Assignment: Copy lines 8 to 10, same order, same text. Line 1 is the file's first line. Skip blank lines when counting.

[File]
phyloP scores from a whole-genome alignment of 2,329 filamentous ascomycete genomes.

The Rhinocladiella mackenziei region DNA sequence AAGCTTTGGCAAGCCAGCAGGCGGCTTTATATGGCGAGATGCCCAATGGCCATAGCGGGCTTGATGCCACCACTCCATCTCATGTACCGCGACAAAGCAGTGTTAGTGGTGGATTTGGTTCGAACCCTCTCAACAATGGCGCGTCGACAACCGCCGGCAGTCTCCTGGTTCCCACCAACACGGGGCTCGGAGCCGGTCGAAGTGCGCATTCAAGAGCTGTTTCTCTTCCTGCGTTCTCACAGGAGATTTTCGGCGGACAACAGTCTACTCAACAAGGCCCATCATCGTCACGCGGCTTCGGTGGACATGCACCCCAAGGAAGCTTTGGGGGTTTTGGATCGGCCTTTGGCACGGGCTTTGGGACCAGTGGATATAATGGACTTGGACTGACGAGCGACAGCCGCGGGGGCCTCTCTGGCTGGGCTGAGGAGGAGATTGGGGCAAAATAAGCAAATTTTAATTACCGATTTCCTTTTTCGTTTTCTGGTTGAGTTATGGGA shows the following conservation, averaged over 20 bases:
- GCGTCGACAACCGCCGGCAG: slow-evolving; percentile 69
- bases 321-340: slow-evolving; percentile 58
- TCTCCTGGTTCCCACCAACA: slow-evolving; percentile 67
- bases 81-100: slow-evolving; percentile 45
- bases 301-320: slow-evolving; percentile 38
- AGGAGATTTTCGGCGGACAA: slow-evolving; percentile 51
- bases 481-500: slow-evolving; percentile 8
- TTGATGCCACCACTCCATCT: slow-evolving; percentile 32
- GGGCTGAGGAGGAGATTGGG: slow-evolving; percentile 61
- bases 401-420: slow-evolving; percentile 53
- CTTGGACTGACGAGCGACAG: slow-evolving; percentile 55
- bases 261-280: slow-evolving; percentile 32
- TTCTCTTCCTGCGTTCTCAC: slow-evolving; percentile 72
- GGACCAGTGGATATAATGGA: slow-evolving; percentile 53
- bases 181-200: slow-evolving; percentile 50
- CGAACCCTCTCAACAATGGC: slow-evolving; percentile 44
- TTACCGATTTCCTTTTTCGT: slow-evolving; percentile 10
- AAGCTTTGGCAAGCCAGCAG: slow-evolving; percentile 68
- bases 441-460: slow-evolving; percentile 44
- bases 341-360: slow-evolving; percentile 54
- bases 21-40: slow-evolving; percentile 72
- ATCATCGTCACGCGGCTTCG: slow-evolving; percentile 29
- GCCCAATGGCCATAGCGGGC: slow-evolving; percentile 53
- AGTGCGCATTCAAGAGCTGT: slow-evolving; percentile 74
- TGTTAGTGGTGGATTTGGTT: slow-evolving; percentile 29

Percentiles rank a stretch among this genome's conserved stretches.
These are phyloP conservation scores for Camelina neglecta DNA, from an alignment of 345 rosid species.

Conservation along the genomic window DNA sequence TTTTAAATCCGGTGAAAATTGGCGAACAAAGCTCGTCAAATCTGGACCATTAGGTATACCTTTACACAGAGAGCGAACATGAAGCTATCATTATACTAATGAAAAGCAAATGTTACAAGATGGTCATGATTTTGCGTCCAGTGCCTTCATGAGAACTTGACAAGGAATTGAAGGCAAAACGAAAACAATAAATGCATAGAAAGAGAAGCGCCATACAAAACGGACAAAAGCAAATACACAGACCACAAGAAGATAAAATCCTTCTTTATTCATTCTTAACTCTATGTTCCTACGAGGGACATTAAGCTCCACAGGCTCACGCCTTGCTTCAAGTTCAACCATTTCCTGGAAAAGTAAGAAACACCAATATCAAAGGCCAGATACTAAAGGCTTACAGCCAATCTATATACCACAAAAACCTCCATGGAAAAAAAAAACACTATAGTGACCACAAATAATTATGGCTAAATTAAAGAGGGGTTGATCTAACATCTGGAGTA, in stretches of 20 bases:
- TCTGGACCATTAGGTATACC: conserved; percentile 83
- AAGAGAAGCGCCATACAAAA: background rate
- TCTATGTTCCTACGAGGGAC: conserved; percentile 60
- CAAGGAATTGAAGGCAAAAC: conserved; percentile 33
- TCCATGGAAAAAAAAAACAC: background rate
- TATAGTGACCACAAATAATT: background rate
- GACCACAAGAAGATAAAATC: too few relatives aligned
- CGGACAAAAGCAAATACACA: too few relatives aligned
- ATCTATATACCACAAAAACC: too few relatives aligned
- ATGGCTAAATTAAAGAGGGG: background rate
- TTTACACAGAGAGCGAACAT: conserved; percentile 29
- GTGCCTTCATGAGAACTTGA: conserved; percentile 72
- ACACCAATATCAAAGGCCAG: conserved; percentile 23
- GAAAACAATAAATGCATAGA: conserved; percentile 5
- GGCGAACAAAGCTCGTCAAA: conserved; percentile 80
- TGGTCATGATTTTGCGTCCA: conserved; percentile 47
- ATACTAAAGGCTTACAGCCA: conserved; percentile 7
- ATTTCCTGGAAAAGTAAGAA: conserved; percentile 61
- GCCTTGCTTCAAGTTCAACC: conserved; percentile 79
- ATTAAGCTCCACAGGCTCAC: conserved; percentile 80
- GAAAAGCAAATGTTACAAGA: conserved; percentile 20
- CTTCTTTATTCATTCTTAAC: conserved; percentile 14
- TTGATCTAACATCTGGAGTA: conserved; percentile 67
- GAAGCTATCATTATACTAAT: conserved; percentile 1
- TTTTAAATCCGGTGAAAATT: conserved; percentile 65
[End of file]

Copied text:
- AGGAGATTTTCGGCGGACAA: slow-evolving; percentile 51
- bases 481-500: slow-evolving; percentile 8
- TTGATGCCACCACTCCATCT: slow-evolving; percentile 32